February 14, 2002
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 Overall Score: *69*ESRB Rating: Kids to Adult (KA)

Mischief Makers [Nintendo 64] 

by Nintendo  Reviewed by: Darren Mitchell  


It's time to start side-scrolling again! Just when you thought all N64 adventure games were 3D Doom clones, along comes a wild and highly imaginative platform game called Mischief Makers.


In this one-player game you play Marina Liteyears, Ultra-InterGalactic-Cybot G, a powerful female robot, housemaid, and assistant to Professor Theo. While visiting the planet Clancer, the Professor is kidnapped by a band of natives (Clancers) and it's your job as Marina to rescue him. With few weapons at your disposal, you need your wits and your hands to grab, throw and "shake, shake" various objects and enemies.

When you shake things, stuff happens (i.e., grab onto and shake a Clanball and it may give you several Blue Gems for health). I recommend shaking everything you can grab or pick up, since there are hidden treasures everywhere, and you usually need to find them to finish the stage.

Marina has several cool moves besides walking and grabbing -- she can hover, slide, and roll. With so many buttons, though, you may need time before you get the hang of all of them.

ScreenshotOverall the sounds were perfectly suited to the environment, but Marina's constant repetition of "shake, shake" (the only words she seems to say) was cute the first forty times I heard it, but soon became annoying.

The best feature of this game is the bosses. They look and act perfectly -- I usually wasted time studying them rather than trying to defeat them right away. Watch out for those unexpected surprise moves.

Mischief Makers is a great game for people who like to solve challenging puzzles rather than simply run around and shoot at whatever moves. Originally released several months ago in Japan under the name Yuke Yuke Troublemakers (the translation of the game text appears to be the only change), it's easy to see a strong Japanese animation style and influence. Its comic book look and feel makes for a uniquely interesting universe, but the levels are often very frustrating, either too easy or too hard, and rarely in between. I spent four hours in one stage, trying unsuccessfully to grab a high Clanball only to miss and fall all the way to the bottom again. It reminded me of the secret stage in Mario 64, where you fly around high above the castle in a wide spiral to try and get all eight red coins and pick up the star in the middle. If you miss just one coin, you might as well start the stage over again. It took me over 100 tries to finally get it right, and I'll never be able to get that day back for the rest of my life. One star? That's all I get?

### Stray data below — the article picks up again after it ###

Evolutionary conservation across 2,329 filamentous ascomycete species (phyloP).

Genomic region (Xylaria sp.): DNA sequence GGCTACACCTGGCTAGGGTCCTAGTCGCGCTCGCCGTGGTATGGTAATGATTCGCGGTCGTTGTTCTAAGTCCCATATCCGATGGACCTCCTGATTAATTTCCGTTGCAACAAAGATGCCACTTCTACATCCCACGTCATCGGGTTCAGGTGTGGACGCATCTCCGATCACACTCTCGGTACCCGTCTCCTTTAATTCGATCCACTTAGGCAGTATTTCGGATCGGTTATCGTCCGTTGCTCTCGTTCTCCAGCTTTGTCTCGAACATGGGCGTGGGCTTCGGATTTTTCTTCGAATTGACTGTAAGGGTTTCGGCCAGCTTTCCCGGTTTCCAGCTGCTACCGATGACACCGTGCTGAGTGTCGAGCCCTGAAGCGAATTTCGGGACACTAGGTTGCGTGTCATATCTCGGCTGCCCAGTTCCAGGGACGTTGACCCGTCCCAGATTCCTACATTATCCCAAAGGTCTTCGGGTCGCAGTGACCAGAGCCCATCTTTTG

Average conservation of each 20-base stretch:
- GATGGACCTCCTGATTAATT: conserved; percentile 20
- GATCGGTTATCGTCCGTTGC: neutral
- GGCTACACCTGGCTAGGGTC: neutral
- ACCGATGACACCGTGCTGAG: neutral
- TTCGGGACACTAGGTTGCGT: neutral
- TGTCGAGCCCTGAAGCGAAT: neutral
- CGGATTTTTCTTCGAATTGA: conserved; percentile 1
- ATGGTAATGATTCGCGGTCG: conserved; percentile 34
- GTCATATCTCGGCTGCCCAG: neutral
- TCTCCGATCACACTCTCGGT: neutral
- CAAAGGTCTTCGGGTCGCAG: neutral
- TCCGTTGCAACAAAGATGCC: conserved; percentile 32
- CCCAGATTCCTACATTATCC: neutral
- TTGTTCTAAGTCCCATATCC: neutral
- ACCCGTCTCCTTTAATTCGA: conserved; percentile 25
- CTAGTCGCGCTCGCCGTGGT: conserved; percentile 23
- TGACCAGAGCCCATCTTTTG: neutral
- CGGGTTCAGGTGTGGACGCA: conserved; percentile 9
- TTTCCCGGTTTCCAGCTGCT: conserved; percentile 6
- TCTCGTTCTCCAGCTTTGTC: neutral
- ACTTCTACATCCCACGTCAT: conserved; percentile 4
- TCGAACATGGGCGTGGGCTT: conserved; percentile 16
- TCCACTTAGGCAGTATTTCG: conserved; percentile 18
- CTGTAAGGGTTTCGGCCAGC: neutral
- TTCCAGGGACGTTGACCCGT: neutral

Just when you get used to using the Nintendo 64's analog control stick, they take it away from you. Okay, they don't literally take it away, but you don't get to use it here, and I immediately felt a loss of freedom and fluid movement going back to the control pad. It's like driving a Ferrari with a restrictor plate on the engine so you can't go faster than 35 mph. It's fun and looks great, but you feel like you're missing out on something greater.

This game feels like it should have been delayed, like so many other Nintendo titles have been, to enhance the original storyline with a better game engine. I'm looking forward to a sequel, as long as they can figure out how to truly maximize Mischief Makers' potential.


I have to admit Mischief Makers is very visually stunning. The Animation segments are solid and quite interesting, and the bosses alone make this game worth trying. Pick any one of the bosses (Merco, Tarus, Lunar, etc.) and give him his own game, and it would be an instant hit.

In every stage you play, almost everything you see has that trademark Clancer-style face on it, looking like little Mr. Potatoheads without any features attached (just empty eye and mouth holes). More like Jack-O-Lanterns everywhere you go, which is nice that they're consistent but it's visually overwhelming.

Mischief Makers is the smoothest side-scrolling game I've ever played, with no noticeable delays or blotchy graphics, due mostly to the 64-bit platform. Still it feels like this is a Super Nintendo 16-bit game in disguise . . . a not-too-convincing disguise.

Bottom Line

Buy this game if you: 1) are fascinated with Japanese style animation, 2) have the urge to own every N64 game that is released, 3) find it on sale for $45 or less, or 4) lost a bet. Otherwise just rent it for the weekend or borrow it from your eccentric friend.

Sorry, but I've been spoiled by awesome adventure games like Mario 64 and Goldeneye. I've seen the future, and I don't want to go back. Side-scrolling is fun, but it's getting old -- I like 180 degree freedom of movement, 3D graphics, 4-player action, the analog stick, the RumblePak, 64DD, and so on. Mischief Makers feels like a step backward, with too many limitations. Still it's pretty good for a nice change of pace, but my pace is running for the goal, baby! No rest stops needed.

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